Readers of Guilt By Association know the role played by the power of association when well-timed crises are used to advance a global agenda—specifically to ensure that Israel retains military dominance in the Middle East, its monopoly on nuclear weapons and its refusal—along with Axis of Evil member North Korea—to sign the Nuclear Non-Proliferation Treaty.
Israel long ago mastered this craft as evidenced by its ongoing ability to avoid compliance with agreed-to terms of the Roadmap. Thus it came as no surprise to see a crisis in North Korea just as the pro-Israelis who induced the U.S. to invade Iraq intensified efforts to expand the war to Iran.
After years without a serious incident, both Iran and North Korea detained U.S. journalists over a six-week period in 2009. In early February, National Public Radio’s Roxanna Saberi was detained by Tehran. In mid-March two female employees of Current TV, founded by Al Gore, were detained by Pyongyang and sentenced to 12 years in prison.
In early April, North Korea launched a rocket capable of reaching Hawaii, suggesting a threat to the U.S. Meanwhile Tel Aviv upped the pressure on Washington to shut down Iran’s nuclear program, suggesting a threat to Israel. Six weeks later, Pyongyang announced a nuclear test, its first since 2006. Meanwhile Israel insisted that Iran not be appeased or—like North Korea—it would pose a nuclear threat.
When President Obama advanced his proposed engagement with Iran, a Twitter-catalyzed crisis around Iranian elections made such diplomacy unlikely or, at the very least, ineffective. Meanwhile attempts failed to rekindle six-party talks with North Korea, making engagement unlikely and diplomacy ineffective.
Discrediting the U.N.
Simultaneously, the peace-brokering role of the U.N. was sidelined as its credibility continued a steady decline since the U.S. invasion of Iraq in March 2003. Though U.S. war-planners chose not to protect Baghdad’s famous antiquities museum, ensuring widespread looting, the Oil Ministry was captured intact, securing the evidence required to prove U.N. mismanagement of Iraq’s food-for-oil program—with Iran oil-trader Marc Rich again a major player.
This program offered relief from a U.N. embargo for the sale of Iraqi oil to buy food and medicine. In September 2005, an 18-month probe of the $64 billion program found that Saddam Hussein benefitted from kickbacks and oil-smuggling profits, with lucrative commissions paid to the people in between. Findings of lax U.N. oversight were worsened by charges that Koji Annan, son of Secretary General Kofi Annan, profited from insider information and access.
The discrediting of both the U.S. and the U.N. began in February 2003 when Secretary of State Colin Powell was dispatched by war-planners to the U.N. Security Council to vouch for the veracity of intelligence—since proven false—about Iraqi biological weapons. Then high-profile U.S. Senate hearings, chaired by Senators Carl Levin and Norm Coleman, put the food-for-oil scandal in the public eye, further damaging the U.N.’s credibility and effectiveness.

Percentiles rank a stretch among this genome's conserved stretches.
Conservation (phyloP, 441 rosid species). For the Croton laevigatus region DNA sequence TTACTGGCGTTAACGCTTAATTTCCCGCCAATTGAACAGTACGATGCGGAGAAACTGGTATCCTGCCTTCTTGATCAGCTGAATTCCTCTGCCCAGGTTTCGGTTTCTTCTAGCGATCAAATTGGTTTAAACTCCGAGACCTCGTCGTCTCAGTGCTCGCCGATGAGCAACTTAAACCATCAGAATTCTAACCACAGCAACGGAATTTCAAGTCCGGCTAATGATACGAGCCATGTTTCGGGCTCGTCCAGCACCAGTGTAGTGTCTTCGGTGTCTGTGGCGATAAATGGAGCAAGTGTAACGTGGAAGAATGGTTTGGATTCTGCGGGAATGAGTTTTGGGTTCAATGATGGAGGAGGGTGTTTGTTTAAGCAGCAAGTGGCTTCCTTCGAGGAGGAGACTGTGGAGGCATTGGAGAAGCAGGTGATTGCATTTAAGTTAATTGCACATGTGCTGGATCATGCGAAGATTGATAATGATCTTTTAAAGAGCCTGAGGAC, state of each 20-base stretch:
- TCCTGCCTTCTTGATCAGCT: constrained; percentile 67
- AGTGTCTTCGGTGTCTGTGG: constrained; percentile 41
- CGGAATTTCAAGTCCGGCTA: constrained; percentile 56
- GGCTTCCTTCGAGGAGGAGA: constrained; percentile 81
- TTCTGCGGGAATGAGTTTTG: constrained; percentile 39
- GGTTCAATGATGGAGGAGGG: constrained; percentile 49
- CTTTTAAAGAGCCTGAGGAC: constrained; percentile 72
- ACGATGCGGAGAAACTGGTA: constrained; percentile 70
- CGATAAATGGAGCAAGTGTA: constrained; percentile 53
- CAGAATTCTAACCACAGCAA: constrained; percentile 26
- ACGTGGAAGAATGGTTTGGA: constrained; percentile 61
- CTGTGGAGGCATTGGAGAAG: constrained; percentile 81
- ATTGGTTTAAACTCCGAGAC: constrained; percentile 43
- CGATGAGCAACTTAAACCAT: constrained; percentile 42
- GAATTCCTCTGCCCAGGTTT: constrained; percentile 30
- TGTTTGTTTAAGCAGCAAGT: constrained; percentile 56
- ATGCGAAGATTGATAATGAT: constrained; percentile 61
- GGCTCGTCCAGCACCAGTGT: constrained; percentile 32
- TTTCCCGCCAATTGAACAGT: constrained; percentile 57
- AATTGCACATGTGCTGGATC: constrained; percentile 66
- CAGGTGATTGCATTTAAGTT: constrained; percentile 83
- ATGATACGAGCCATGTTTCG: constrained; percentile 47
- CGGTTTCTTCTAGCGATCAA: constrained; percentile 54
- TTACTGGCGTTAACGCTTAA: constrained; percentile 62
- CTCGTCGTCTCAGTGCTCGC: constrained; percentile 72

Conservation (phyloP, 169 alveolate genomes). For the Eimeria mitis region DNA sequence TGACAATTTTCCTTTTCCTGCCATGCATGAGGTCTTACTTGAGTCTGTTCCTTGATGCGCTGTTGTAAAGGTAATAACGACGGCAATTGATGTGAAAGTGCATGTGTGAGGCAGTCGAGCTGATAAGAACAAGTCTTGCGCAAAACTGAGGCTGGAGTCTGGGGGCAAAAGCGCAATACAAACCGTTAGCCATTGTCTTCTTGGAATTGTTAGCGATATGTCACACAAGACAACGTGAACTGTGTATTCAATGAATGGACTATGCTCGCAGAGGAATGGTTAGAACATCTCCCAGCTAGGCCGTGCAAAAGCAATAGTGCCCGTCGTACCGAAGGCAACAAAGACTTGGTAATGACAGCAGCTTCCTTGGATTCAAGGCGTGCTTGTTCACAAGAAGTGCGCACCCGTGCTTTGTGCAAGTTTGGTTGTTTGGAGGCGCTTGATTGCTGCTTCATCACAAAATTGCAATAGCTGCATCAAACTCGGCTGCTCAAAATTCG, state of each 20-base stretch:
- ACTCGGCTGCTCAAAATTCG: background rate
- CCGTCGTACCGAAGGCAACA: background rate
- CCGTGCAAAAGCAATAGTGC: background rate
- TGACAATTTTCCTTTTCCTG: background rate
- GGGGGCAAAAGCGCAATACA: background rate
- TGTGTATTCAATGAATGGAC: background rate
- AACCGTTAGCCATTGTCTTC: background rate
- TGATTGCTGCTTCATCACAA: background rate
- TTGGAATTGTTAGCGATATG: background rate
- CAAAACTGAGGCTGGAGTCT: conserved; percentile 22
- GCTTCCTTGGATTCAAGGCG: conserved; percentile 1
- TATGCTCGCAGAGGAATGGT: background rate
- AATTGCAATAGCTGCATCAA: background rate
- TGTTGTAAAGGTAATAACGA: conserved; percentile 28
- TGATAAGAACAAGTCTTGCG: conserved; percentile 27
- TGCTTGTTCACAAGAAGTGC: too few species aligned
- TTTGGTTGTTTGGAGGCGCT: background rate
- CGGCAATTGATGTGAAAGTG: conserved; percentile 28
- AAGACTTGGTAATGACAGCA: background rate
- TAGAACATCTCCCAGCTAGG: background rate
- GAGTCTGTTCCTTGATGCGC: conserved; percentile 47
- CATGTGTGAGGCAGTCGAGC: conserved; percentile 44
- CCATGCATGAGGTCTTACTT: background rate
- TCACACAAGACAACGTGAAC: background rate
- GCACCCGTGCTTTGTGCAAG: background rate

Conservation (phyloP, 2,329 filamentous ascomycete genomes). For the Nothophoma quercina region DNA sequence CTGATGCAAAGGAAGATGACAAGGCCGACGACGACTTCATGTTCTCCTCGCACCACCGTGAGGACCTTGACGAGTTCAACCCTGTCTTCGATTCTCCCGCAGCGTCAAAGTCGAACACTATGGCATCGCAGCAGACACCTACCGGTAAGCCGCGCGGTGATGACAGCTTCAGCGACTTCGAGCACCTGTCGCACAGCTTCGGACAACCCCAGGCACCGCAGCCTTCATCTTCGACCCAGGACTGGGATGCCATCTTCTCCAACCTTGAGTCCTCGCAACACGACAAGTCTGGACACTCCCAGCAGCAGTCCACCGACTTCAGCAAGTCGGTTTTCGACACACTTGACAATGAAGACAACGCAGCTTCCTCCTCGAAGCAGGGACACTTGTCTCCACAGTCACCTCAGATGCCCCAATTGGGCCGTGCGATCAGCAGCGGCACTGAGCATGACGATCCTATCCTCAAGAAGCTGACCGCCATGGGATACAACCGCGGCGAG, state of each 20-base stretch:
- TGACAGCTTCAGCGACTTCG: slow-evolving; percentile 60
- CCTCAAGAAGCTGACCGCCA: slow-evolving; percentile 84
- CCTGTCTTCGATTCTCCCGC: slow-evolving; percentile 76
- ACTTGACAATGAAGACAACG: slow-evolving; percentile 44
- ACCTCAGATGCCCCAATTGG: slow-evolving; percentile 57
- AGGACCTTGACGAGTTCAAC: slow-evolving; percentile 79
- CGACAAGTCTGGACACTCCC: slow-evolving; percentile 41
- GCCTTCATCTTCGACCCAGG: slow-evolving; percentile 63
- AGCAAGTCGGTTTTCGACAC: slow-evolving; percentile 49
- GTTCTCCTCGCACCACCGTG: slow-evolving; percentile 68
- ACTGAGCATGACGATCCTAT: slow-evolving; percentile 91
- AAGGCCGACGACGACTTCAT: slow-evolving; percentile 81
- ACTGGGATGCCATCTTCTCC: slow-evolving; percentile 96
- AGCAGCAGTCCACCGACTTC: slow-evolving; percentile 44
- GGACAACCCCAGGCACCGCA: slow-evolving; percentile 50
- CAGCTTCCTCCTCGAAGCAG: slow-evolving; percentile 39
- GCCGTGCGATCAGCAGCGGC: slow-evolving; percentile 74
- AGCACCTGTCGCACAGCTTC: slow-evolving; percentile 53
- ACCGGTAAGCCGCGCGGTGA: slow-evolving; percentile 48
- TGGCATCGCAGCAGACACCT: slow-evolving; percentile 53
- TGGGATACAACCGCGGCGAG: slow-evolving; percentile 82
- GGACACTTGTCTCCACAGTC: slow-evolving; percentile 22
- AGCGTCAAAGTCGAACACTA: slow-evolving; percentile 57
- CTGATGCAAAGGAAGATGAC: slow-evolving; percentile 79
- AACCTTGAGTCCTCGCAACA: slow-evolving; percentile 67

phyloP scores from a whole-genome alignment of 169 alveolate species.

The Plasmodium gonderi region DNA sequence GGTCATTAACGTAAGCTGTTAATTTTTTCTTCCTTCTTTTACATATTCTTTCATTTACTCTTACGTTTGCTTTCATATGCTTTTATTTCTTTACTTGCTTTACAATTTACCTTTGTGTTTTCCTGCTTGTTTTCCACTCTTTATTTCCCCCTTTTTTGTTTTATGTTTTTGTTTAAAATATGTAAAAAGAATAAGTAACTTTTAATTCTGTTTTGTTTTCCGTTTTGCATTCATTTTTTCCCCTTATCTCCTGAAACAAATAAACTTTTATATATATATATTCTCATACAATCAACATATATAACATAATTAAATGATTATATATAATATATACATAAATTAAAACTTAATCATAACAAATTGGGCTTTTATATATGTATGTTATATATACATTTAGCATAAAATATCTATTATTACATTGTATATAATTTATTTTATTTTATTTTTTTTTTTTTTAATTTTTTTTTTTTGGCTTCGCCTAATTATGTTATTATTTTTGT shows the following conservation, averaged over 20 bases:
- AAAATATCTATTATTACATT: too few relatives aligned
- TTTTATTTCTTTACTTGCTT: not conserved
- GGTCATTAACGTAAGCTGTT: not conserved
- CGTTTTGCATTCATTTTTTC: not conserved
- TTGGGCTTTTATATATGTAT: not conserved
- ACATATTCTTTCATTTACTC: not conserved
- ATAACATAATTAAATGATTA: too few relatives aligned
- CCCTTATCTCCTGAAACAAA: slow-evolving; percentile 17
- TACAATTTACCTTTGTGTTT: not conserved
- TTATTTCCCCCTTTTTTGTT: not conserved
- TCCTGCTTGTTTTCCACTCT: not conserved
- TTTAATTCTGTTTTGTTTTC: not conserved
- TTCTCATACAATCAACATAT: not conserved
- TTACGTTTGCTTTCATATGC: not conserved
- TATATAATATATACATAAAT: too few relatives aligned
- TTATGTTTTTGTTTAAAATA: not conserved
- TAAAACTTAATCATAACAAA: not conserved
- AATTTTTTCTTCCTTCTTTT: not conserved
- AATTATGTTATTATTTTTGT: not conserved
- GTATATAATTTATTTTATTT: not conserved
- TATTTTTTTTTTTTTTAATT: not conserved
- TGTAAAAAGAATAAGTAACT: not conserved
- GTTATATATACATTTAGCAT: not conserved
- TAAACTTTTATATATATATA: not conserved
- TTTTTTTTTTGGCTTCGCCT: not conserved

With the U.N. and its leadership at their weakest in recent memory, Israel pressed Annan for a Holocaust memorial at the U.N. and for a day to commemorate the 60th anniversary of the liberation of the death camps. Tom Lantos, the only Holocaust survivor in the Congress, lobbied reluctant nations. On January 24, 2006, the U.N. saw the first ever prayer service on its premises—the Jewish hymn for martyrs—followed by the Israeli national anthem.
Fast-forward to June 2009 and a cargo ship departed North Korea enroute to Myanmar trailed by a U.S. warship that, under a U.N. resolution, could not use force for interdiction. Pyongyang portrayed any interference as an act of war and assembled 100,000 marchers to denounce the U.S. while its leaders promised, if provoked, to “wipe out” the U.S.
A month earlier, Myanmar elections were thrown into crisis with the arrest of opposition leader Aung San Suu Kyi. Her May 27th detention enables avoidance by the ruling junta of the open elections promised in 2010 as part of the “roadmap to democracy.” In a well-timed incident, the Nobel peace laureate was taken into custody for violating the terms of her house arrest when she allowed an intruder to stay at her home for two days after he swam to her compound.
The intruder, American John Yettaw, claimed he was on “a mission” to warn her that she would be assassinated. He swam over a mile to her heavily guarded compound using cardboard flippers and plastic containers for flotation. Described by a member of Suu Kyi’s staff as “a nutty fellow,” Yattaw covered the distance carrying the book of Mormon, the ‘revealed’ text of a Zionist sect whose devotees are called “Latter Day Saints” and “The Lost Tribe of Israel.”
With another totalitarian regime (Myanmar) potentially gaining access to nuclear technology, Tel Aviv gained another “associative” case it can cite to oppose Iran’s nuclear program. Meanwhile an election crisis catalyzed another rallying cry for regime change in the Middle East—in Iran.
U.S. credibility in the Middle East was undercut months ago when Dennis Ross was appointed State Department special envoy to Iran. A senior fellow at the Washington Institute for Middle East Policy, a think tank founded by the Israel lobby, he has since been promoted to senior director of the National Security Council. Americans can only hope that—in that position—he will be closely monitored by those committed to restoring the national security of this nation.